Biologist Creates Portrait Gallery of North American Bees

Voice of America/Science & Technology   By George Putic   3/19/14

While the collapse of honey bee colonies in North America is still an unsolved mystery, a biologist with the U.S. Geological Survey is trying to preserve the memory of thousands of varieties of pollinating insects, some of which may become extinct. VOA’s George Putic has more.

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Faces of Bees, Flies and Friends: Photos

Discovery News  March 7, 2014

The U.S. Geological Survey is posting photos of insects on its Flickr page, offering a macro look at this hidden world.

This wild bee (Hoplitis fulgida), a female from Grand Tetons National Park, was collected as part of a study of climate change. Most species in this genus are black , but a few, like this one, are as the Latin in name implies, glittering jewels.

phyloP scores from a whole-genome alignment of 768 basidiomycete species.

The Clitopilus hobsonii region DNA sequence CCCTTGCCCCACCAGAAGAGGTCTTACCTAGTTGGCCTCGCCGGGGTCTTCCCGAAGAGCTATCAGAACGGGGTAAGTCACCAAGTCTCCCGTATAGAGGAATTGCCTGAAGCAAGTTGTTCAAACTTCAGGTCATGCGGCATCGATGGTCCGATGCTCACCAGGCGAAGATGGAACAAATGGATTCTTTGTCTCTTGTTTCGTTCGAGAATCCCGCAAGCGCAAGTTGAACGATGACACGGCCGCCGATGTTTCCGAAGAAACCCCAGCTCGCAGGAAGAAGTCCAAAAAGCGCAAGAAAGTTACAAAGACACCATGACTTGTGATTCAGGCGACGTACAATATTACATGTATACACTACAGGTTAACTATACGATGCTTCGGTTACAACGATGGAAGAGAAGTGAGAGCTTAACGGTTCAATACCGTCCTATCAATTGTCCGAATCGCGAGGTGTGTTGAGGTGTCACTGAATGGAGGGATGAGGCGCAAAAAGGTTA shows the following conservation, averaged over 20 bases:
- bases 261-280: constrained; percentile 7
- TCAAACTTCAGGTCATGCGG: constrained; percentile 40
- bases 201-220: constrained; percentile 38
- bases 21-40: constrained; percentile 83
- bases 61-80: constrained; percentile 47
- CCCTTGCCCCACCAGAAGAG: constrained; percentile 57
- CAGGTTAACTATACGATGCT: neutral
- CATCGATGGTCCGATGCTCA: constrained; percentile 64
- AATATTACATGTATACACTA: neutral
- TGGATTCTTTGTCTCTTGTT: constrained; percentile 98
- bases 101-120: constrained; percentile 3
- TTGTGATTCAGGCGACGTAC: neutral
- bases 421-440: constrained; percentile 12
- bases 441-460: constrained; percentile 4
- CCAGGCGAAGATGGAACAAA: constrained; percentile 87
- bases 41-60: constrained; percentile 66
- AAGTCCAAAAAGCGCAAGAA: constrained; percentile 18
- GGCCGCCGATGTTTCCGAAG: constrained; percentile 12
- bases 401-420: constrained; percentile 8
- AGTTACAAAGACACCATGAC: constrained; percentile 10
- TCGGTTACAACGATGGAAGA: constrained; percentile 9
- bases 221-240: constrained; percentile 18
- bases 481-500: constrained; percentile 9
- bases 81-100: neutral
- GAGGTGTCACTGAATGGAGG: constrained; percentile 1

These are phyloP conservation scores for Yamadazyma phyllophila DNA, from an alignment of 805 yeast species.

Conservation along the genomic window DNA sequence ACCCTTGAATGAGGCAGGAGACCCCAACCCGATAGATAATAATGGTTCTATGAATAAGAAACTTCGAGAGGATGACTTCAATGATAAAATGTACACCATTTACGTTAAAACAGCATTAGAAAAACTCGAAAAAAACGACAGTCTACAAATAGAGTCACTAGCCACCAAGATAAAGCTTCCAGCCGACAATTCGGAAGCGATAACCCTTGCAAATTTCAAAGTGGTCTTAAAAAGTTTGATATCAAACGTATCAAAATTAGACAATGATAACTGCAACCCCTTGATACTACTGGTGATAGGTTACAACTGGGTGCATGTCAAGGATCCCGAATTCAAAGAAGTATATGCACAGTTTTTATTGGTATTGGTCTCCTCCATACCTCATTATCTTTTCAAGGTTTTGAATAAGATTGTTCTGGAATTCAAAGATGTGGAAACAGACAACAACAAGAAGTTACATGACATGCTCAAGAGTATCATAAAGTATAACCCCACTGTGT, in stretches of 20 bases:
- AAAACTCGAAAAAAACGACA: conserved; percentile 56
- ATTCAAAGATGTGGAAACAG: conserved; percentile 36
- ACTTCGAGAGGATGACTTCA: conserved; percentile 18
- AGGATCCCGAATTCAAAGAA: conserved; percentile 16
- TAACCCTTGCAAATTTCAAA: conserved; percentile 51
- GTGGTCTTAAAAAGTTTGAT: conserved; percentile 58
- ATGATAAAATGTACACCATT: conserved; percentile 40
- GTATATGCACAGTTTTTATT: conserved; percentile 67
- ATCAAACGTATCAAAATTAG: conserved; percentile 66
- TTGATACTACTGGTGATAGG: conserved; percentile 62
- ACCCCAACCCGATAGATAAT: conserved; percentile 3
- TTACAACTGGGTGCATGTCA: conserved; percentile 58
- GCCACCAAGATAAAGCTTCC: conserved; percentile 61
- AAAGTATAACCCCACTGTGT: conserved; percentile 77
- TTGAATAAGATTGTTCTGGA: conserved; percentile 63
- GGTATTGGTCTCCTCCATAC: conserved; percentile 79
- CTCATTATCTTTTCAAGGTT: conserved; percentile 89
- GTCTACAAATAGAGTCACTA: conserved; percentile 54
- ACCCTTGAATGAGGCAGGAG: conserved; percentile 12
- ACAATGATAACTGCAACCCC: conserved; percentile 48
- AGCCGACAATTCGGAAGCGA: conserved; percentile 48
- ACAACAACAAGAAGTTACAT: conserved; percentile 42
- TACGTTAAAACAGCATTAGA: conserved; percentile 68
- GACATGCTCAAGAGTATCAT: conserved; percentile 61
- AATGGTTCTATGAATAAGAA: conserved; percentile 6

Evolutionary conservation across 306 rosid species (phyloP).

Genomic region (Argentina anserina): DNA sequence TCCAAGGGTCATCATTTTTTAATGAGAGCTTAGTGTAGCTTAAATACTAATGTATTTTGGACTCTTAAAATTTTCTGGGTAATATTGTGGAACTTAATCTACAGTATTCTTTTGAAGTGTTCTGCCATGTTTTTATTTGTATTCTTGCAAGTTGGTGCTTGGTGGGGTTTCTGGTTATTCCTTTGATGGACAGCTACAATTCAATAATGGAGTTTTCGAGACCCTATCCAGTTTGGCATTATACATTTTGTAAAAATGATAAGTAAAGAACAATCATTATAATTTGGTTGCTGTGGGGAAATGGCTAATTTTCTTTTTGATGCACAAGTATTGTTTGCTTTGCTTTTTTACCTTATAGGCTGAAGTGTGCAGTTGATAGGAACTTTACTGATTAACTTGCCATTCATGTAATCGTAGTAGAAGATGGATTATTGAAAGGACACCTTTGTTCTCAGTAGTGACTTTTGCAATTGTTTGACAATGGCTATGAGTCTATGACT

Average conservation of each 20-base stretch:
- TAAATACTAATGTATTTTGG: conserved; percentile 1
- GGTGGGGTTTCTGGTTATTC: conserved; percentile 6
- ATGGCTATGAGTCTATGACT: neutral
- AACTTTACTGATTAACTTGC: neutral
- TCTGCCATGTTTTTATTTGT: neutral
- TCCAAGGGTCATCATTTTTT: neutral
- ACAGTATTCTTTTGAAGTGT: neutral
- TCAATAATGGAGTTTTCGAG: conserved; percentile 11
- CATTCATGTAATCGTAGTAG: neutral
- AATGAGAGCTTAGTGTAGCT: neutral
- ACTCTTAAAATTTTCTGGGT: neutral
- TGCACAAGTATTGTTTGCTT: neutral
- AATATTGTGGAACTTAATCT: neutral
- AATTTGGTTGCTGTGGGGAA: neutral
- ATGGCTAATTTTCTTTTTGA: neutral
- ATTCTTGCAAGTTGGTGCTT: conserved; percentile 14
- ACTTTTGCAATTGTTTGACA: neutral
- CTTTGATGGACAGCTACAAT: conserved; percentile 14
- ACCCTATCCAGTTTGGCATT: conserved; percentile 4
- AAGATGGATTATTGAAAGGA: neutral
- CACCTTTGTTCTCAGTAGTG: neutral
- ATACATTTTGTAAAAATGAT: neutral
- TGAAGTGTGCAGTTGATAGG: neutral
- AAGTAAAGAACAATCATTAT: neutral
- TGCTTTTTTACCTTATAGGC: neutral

Sam Droege/USGS  
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Beautiful, Intimate Portrait of Bees

National Geographic  (Sunday Stills - Issue 9)  Photographs by Sam Droege     1/2/14

Researchers take advanatage of technology photography developed by the U.S. Army to capture beautiful portraits of bees native to North America.

Sam Droege and colleagues at the U.S. Geological Survey began to inventory all the bee species in North America in 2001. This was partly because the insects are so important to the agriculture industry. “Almost all the fruits and nuts, and a lot of the vegetable varieties, that we eat require some insect—usually bees—for pollination,” he explains.

Most of the natives are overlooked because “a lot of them are super tiny,” Droege says. “The bulk of the bees in the area are about half the size of a honeybee.” They also go unnoticed because they don’t sting, he adds. They quietly go about their business gathering pollen from flowers in gardens, near sand dunes, or on the edges of parks.

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